1. find users who cut cat tail

      It depends. As L0ve has smaller probability than Love, an optimal strategy will find it later. A real software may not, but I hazard to say most will. Which, by definition, makes it more difficult to crack.

      So, dunno why so many downvotes. They can be both cracked easily -- but that was not the question.

    2. Dave 126 Silver badge

      >So brute-forcing it is going to take that much longer.

      It really depends upon how the brute-force program is written. It isn't going to start at



      aaaaaac... ...zzzzzzz

      but will start with commonly used words and combinations - adam, angryant... ...zebra34.

      There is no reason the brute-force program isn't using common substations - l0ve, Lov£, l0v3 - if the author of the program has decided (based on analysis of leaked databases of real-world users' passwords) that such an approach will be faster.

    3. CaptainHook


      Yes there is. It's using numbers, so there's 62 options per character space, as opposed to letters-only, capitals and lowercase, discounting punctuation) 52.


      You are assuming that the attacker knows that your password only contains upper/lowercase letters, if he doesn't know that, he has to assume that the password contains other symbols. In that case and for a 8 character password, he is still looking at a 8^62 possible passwords even if your password is only using 52 possible symbols to brute force it. And even more possible symbols if the attacker has to assume that there are any of the printable ASCII characters, and even more than that if you start dealing with long lists of possible symbols.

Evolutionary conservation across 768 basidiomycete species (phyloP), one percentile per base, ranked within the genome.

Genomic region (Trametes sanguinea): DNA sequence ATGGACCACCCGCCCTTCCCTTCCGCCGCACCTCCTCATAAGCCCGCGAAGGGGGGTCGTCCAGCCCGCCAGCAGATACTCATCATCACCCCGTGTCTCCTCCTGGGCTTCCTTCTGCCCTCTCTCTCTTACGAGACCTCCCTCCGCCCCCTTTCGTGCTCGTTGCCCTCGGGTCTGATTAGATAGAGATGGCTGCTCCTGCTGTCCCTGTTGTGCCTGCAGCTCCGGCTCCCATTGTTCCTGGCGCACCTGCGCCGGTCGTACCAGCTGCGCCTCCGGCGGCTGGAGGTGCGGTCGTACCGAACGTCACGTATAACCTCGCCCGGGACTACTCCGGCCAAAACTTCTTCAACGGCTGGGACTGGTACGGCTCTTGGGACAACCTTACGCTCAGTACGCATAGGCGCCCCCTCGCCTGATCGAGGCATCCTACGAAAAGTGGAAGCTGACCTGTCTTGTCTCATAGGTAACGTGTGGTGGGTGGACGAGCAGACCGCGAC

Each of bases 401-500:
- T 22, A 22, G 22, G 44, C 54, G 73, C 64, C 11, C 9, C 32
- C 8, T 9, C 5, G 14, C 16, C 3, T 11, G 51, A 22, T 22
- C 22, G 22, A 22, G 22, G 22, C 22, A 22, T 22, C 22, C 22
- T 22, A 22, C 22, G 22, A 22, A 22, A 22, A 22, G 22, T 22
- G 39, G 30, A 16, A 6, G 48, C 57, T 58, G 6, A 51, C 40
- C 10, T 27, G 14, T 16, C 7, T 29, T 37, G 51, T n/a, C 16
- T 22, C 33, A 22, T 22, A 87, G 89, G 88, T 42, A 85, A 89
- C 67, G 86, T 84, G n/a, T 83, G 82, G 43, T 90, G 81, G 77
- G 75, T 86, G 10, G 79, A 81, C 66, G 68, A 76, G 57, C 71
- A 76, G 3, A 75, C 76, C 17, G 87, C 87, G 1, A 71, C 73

By having a password required to be X number of characters long as a minimum and must contain certain classes of symbols, you are actually weakening the strength of a _random_ password because you are telling an attacker a lot of about what the password can't be and thus reduce list of possible passwords. NOTE: The key word there is random, the problem is most people don't use random passwords.

  7. Filippo Silver badge

    I would love to just use a string of a half dozen random words or so, in the style of horsecorrectbatterystaple - except that 90% of sites demand non-alphas+mixedcase+numbers and frequently have a stupidly low length limit. Resulting in massive password reuse.

    1. AndyS

      Capitals on the words, replace all "e"s with "3"s and "a"s with "@"s Solved. Has been serving me well where strong passwords are required.

      1. Anonymous Coward
        Anonymous Coward

        NOPE. Modern password crackers do all those common substitutions, making your password a dictionary word, and therefore no stronger than the word it's derived from.

        1. Dave 126 Silver badge